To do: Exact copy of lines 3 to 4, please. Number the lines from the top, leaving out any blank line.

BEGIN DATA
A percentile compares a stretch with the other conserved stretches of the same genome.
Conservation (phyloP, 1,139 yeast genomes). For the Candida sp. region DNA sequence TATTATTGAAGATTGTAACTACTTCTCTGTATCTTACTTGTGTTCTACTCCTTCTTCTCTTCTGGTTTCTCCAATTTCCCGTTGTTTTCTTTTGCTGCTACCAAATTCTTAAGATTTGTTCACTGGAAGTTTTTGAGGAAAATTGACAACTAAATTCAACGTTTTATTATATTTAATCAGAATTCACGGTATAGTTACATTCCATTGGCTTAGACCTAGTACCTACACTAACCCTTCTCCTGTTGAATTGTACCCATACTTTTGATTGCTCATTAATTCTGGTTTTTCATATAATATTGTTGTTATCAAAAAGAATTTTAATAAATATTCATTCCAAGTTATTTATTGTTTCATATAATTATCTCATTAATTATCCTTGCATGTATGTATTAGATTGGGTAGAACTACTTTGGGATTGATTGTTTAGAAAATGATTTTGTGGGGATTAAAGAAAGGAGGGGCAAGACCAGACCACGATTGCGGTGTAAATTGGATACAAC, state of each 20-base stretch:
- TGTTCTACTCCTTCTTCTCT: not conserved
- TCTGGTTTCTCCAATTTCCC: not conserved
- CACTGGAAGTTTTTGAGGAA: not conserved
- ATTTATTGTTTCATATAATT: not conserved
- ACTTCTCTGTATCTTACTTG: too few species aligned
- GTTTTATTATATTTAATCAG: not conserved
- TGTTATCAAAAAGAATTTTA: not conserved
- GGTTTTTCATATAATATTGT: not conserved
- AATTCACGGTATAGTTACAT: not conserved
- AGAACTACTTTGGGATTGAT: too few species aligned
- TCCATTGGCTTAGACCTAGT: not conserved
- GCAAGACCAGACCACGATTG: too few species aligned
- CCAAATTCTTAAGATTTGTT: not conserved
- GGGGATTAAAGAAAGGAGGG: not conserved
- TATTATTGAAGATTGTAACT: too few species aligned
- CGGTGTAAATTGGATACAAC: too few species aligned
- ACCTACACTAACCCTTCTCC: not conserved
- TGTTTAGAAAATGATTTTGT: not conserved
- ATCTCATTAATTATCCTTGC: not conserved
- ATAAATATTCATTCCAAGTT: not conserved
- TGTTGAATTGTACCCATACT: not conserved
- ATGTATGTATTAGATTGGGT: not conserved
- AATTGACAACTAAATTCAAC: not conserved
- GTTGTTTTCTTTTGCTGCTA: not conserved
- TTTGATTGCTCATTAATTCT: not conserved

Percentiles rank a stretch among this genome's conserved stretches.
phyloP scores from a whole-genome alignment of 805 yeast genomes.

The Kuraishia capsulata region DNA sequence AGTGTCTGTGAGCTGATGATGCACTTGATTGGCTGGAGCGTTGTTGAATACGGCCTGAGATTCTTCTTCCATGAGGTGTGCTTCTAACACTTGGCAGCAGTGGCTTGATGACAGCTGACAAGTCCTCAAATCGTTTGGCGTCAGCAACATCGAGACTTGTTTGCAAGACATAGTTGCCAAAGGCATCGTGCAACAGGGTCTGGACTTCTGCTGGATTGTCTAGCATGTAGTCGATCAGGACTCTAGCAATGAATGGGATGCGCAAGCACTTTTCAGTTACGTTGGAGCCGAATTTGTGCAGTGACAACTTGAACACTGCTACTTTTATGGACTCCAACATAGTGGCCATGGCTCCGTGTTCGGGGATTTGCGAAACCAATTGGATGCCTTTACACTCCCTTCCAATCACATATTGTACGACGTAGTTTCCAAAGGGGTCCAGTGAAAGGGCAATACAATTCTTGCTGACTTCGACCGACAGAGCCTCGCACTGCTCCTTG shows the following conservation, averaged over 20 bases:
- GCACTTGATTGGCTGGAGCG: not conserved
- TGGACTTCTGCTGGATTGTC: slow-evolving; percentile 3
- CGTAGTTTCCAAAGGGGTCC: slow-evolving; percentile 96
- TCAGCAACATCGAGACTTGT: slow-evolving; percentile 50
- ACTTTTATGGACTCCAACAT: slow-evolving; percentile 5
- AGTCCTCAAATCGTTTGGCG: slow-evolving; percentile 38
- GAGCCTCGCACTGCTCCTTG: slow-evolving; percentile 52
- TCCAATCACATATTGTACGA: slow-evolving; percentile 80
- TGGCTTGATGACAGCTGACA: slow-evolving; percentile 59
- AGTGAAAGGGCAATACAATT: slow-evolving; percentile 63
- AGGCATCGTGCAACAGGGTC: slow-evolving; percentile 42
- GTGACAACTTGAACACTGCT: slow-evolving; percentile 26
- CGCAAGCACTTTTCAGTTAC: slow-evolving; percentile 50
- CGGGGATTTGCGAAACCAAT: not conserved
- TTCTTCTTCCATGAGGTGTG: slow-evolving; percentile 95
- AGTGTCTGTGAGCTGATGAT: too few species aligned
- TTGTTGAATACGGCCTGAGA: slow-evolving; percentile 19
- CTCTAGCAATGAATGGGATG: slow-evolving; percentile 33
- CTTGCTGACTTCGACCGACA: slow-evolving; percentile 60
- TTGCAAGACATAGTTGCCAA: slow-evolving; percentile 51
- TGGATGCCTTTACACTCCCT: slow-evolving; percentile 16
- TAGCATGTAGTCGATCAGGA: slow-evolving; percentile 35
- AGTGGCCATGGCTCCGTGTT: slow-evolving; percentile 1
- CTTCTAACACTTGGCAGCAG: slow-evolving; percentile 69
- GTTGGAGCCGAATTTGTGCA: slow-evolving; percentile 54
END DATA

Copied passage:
- TGTTCTACTCCTTCTTCTCT: not conserved
- TCTGGTTTCTCCAATTTCCC: not conserved